Gibson Wood Update: Feds Won’t Go After Guitar Owners

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gibson.com

Owners Of Wood Rejoice

gibson.comWe’ve got good news and we’ve got crummy news.

We’ll start with the crummy news because I much prefer ending on a good note, and because there isn’t much to say on the crummy side, so here goes.

The meeting between Henry Juszkiewicz representing Gibson and the feds has been postponed.  The specifics on why haven’t really been announced, so there isn’t really even elbow room to jump to conclusions on that one.

The good news? If you happen to have purchased a Gibson guitar then you don’t have to worry about prosecution.

Without getting too political jargoney it’s been made clear in a letter from Assistant Attorney General Ronald Weich and the director of legislative affairs at the Interior Department Christopher J. Mansour that anyone in possession of an instrument made of illegal wood is safe, so no stops at airports, no confiscations, nothing.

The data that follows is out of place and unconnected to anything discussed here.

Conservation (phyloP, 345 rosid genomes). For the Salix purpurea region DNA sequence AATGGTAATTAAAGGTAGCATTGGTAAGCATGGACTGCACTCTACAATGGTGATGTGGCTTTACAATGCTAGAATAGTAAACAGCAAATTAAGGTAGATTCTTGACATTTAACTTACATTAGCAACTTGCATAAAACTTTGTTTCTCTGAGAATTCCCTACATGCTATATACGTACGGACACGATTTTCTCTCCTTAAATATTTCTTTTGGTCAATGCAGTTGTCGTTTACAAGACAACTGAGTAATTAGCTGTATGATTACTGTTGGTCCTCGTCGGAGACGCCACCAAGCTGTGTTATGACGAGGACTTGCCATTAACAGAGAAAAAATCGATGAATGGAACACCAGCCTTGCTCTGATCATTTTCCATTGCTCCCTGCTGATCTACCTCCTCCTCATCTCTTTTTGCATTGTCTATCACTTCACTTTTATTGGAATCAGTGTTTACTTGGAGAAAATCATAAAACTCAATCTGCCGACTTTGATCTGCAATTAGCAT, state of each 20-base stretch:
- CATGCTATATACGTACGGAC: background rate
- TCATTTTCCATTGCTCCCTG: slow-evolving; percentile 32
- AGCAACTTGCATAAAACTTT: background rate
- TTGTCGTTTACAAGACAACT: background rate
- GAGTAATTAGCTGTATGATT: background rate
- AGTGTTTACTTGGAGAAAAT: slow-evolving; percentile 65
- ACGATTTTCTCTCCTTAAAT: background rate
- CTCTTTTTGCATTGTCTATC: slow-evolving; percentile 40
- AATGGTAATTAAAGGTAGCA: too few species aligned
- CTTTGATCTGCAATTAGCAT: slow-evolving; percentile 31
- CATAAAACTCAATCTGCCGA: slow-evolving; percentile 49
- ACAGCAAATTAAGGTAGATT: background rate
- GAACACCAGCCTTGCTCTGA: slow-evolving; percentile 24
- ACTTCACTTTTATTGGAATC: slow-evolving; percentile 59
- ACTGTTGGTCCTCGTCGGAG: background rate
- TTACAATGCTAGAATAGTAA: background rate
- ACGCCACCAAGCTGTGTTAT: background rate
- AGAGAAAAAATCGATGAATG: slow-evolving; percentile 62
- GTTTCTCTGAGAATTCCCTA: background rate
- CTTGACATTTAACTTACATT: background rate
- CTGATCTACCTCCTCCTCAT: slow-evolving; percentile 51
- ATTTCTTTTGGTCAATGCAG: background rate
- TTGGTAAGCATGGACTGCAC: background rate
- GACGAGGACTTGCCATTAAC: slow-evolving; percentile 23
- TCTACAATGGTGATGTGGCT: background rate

As they had assessed the situation with the notion of practicality they concluded that people wouldn’t have known one way or another when purchasing, so they should be let off the hook.

The overall opinion of that decision has been favorable, and not just by Gibson owners, but even a number of politicians that even think that Gibson should be excused for not being any more informed than the customers.

In the meantime the Lacey Act is under review with the consideration of updating it so that Gibson and any other company that has similar wood importing methods won’t get caught between such a rock and a hard place.  Of course political decisions can’t go over that easy.  Some people, like Jameson French, think that the Lacey Act is working just fine as it is, so what the end will yield, who knows?

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Kyle Smitchens

Kyle Smitchens is the Guitar-Muse Managing Editor, super hero extraordinaire, and all around great guy. He has been playing guitar since his late teens and writing personal biographies almost as long. An appreciator of all music, his biggest influences include Tchaikovsky, Bach, Mozart, Beethoven, Steve Vai, Therion, and Jon Levasseur of Cryptopsy.

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